Towards the end of 1998 certain types of man-made mineral fibres (MMMFs) will be classified as carcinogens. This OC and ID give information and guidance on hazards and precautions in the use of refractory ceramic fibre, one widely used type of MMMF.
On 10 November 1997, a European Technical Progress Committee decided that the evidence was sufficient to warrant RCF being classified as a category 2 carcinogen (ie a substance to be regarded as if it were carcinogenic to humans) and the risk phase R49 ('may cause cancer by inhalation') will apply. The Directive approved by this committee (Directive 97/69/EC of 5 December 1997) and now ratified by the European Commission will be implemented in the UK by an amendment to the Chemicals (Hazard Information and Packaging for Supply) Regulations 1994 (CHIP Regulations) as amended, coming into force no later than 16 December 1998. Further information is contained in OM 1997/123.
It has also been agreed that risk phrase R38 ('irritating to the skin') will apply to RCFs.
The classification as a category 2 carcinogen will apply to fibres of a certain size only (those less than 6mm length weighted geometric mean diameter). Most RCF products currently marketed in the UK will fall into this category. The main implication is that the Control of Substances Hazardous to Health Regulations 1994 (COSHH) Carcinogens ACOP (file 273) will apply to all work with RCF. Information notes explaining the position in more detail as far as the ceramics industry is concerned were produced by the Ceramics and Heavy Clay NIG and circulated widely in November/December 1997 (see SIM03/2003/52). The information they contain may also be relevant to other industries.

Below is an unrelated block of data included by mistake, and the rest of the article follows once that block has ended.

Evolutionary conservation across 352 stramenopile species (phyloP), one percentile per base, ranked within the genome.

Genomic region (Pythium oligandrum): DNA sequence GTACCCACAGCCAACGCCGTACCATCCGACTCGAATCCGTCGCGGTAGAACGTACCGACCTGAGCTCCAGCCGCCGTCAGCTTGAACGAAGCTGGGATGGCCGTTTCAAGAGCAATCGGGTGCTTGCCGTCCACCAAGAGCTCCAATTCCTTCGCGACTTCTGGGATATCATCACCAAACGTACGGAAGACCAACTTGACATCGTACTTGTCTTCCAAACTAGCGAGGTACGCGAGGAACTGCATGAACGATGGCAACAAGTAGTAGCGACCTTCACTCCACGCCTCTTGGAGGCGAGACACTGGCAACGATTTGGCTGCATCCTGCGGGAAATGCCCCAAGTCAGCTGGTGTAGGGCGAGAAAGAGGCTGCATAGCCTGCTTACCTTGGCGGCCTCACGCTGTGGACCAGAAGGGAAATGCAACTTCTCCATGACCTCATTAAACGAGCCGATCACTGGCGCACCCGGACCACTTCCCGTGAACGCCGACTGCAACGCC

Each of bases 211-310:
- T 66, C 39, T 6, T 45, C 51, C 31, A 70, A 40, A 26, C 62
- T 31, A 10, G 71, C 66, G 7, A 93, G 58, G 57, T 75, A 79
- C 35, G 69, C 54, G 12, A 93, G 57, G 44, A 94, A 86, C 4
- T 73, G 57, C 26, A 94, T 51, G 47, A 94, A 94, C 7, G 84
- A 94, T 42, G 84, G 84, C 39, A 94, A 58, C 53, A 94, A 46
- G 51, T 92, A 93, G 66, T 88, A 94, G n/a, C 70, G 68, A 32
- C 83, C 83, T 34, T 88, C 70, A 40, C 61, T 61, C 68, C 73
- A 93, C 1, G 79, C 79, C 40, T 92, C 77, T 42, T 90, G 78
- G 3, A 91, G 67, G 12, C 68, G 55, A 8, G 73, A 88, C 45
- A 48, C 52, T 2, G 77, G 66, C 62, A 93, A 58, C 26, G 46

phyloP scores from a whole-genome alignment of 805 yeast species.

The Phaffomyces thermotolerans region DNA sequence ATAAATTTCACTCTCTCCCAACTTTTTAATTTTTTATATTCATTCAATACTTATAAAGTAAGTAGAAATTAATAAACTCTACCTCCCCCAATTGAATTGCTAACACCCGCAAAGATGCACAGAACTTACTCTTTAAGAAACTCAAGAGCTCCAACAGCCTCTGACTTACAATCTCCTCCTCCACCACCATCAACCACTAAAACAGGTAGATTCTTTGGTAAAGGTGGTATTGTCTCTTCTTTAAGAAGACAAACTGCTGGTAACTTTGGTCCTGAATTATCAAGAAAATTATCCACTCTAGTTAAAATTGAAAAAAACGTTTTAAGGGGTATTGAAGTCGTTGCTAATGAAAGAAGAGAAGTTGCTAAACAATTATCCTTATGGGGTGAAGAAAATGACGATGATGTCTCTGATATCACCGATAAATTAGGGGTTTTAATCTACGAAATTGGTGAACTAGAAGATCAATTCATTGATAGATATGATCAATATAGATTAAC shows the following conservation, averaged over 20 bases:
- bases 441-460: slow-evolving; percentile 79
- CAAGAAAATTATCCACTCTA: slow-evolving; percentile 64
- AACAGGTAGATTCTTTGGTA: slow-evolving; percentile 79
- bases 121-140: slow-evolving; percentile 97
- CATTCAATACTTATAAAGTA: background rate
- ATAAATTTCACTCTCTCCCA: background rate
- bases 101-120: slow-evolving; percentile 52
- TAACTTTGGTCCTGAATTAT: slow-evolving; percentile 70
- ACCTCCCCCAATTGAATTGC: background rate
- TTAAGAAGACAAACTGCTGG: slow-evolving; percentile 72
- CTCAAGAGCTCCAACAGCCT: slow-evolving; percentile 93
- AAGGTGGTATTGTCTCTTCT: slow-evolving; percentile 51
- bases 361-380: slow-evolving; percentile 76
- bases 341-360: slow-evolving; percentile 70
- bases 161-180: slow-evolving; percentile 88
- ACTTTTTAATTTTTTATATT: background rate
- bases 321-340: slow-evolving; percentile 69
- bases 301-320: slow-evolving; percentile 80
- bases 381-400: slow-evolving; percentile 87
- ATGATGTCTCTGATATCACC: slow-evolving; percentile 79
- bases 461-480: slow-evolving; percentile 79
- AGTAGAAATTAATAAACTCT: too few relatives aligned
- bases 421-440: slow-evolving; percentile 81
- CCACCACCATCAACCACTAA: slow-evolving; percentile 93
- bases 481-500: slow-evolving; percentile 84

An additional problem for users is that after being exposed to high temperatures (greater than 1000oC) for prolonged periods as can happen in kilns and furnaces, it is known that RCF at the surface of the lining devitrifies to crystalline phases including cristobalite, a form of crystalline silica which can cause silicosis. Exposure to simulated 'after-service' fibres did not produce significant excess tumours in animal studies.
The new Directive also classifies certain types of mineral wool as category 3 carcinogens. Although mineral wools are used in the above industries they have much wider application, particularly for domestic loft insulation, and are therefore not covered in this OC.
This document contains internal guidance which has been made available to the public on the potential risks associated with the use of refractory ceramic fibre (RCF) and the precautions recommended when working with this material. The guidance is considered good practice (rather than compulsory) but you may find it useful in deciding what you need to do to comply with the law. However, the guidance may not be directly applicable in all circumstances and any queries should be directed to the appropriate enforcing authority.
Refractory ceramic fibre (RCF) as used for insulation, particularly in kilns and furnaces, is a form of man-made vitreous (silicate) fibre (MMVF) and consists of alumino-silicate fibres which can cause irritation of the skin, eyes and upper respiratory tract, many being fine enough to be inhaled and deposited in the lungs.
The main concerns are in relation to potentially serious long-term health effects; experiments in animals have shown that RCFs can produce lung fibrosis, lung cancer, and also mesothelioma (a rare tumour of the lining of the chest cavity usually only associated with exposure to asbestos) following long-term inhalation.